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Vowel Length From Latin to Romance

By Michele Loporcaro

This book "draws on extensive empirical data, including from lesser known varieties" and "puts forward a new account of a well-known diachronic phenomenon."


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Letter Writing and Language Change

Edited By Anita Auer, Daniel Schreier, and Richard J. Watts

This book "challenges the assumption that there is only one 'legitimate' and homogenous form of English or of any other language" and "supports the view of different/alternative histories of the English language and will appeal to readers who are skeptical of 'standard' language ideology."


Academic Paper


Title: The Linguistic Assimilation of Flemish Immigrants in Lille (1800–1914)
Author: Tim Pooley
Institution: University of Kent
Linguistic Field: Sociolinguistics
Subject Language: Vlaams
Abstract: Using evidence from a variety of sources (dialectological and sociolinguistic studies, written and oral history and works of literature), this study seeks to describe how, in a period of rapid industrial expansion to which immigrant labour was a crucial contributing factor, large numbers of Belgian migrant workers (the majority of whom were Flemish-speaking) were assimilated into the local Romance-speaking community. In an area often characterized as diglossic (French-Picard), the influx of large numbers of Flemish speakers gave rise to a three-way language-contact situation. While charting some of the most important changes in the vernaculars of Lille, the study seeks to explain why an allochthonous group of such significant proportions living so close to their homeland apparently assimilated so readily.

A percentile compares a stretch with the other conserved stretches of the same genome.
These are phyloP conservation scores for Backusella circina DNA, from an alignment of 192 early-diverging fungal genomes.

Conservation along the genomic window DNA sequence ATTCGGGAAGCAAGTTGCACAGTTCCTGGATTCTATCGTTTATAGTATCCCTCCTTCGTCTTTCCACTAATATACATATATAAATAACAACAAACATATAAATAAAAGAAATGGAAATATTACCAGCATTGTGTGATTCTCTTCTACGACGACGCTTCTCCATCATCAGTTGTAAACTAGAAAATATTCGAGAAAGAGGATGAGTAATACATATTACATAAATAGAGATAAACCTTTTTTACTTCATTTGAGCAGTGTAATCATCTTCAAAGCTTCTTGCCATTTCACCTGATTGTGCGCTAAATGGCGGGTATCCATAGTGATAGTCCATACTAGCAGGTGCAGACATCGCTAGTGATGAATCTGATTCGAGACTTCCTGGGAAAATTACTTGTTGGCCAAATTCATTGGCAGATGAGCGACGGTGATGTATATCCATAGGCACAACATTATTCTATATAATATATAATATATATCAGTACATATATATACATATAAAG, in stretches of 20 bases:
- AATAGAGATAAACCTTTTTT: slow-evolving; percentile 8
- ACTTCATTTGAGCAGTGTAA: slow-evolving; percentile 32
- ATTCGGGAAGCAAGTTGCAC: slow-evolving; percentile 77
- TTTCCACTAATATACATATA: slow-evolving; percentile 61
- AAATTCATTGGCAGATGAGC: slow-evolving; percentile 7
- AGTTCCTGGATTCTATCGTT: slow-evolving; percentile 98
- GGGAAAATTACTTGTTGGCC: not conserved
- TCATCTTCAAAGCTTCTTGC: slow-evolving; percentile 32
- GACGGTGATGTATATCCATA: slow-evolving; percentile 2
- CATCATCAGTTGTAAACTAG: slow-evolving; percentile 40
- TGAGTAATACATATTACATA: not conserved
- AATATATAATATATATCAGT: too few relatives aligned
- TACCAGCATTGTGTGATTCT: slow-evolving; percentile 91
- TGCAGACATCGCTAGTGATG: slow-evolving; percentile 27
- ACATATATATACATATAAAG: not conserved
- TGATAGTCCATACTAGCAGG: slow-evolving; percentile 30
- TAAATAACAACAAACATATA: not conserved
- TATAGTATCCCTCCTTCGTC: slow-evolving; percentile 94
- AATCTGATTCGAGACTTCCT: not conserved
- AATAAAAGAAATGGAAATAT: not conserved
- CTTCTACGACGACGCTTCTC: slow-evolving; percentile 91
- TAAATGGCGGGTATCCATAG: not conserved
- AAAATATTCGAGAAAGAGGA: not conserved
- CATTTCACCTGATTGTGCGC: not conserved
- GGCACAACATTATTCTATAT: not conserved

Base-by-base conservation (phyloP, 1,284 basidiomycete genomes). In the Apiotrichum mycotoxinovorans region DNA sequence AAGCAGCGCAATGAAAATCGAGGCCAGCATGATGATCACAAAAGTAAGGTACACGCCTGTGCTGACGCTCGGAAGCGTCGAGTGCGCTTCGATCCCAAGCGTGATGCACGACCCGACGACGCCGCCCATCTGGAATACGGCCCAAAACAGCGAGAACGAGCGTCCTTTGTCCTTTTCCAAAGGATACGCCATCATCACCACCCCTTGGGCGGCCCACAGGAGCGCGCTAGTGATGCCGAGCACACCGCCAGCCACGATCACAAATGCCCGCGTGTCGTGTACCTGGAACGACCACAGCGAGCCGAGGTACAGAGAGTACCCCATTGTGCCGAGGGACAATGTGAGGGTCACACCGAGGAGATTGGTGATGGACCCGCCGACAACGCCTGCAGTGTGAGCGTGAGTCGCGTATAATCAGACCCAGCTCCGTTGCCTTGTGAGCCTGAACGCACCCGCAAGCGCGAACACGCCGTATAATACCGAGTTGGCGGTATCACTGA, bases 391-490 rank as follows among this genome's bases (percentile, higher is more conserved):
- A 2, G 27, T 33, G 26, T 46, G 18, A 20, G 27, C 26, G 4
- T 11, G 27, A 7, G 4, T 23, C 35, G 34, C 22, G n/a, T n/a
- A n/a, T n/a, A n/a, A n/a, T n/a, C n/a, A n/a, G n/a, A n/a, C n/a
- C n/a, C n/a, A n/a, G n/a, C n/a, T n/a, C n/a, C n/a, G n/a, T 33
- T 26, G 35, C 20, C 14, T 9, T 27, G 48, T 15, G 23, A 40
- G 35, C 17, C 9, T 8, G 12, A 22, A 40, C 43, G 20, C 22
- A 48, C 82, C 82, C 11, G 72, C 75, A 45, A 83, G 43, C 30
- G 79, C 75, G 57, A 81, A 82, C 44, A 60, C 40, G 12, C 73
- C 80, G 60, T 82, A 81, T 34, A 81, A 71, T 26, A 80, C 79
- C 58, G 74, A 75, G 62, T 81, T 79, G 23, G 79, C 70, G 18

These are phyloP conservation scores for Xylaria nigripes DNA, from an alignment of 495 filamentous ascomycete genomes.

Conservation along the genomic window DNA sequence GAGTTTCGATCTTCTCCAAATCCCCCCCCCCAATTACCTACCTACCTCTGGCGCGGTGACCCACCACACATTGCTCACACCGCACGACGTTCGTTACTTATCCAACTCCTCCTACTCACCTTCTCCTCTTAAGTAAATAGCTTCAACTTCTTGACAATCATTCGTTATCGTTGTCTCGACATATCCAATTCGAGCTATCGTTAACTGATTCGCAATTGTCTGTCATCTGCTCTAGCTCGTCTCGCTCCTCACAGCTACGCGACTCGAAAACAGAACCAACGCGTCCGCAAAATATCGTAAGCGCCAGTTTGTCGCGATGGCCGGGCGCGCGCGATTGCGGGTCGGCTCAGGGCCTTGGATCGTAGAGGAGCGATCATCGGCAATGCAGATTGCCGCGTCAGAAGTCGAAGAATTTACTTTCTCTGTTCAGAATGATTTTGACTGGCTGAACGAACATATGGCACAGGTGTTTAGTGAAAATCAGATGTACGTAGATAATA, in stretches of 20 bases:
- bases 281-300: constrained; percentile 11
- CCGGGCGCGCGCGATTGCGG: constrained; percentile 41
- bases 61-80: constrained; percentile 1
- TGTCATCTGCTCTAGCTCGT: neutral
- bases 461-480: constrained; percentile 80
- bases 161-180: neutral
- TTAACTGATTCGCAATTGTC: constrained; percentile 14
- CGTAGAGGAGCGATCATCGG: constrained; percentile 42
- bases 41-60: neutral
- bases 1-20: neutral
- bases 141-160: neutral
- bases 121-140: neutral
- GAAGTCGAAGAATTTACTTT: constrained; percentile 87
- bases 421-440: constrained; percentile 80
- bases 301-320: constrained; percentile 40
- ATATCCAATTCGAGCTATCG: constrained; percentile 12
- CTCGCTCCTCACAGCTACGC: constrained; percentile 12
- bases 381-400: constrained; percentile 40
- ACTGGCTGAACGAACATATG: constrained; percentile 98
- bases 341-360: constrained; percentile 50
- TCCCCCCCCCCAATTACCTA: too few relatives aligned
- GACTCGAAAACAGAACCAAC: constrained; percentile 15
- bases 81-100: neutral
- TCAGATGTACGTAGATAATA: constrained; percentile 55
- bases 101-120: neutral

CUP AT LINGUIST

This article appears IN Journal of French Language Studies Vol. 16, Issue 2, which you can READ on Cambridge's site or on LINGUIST .



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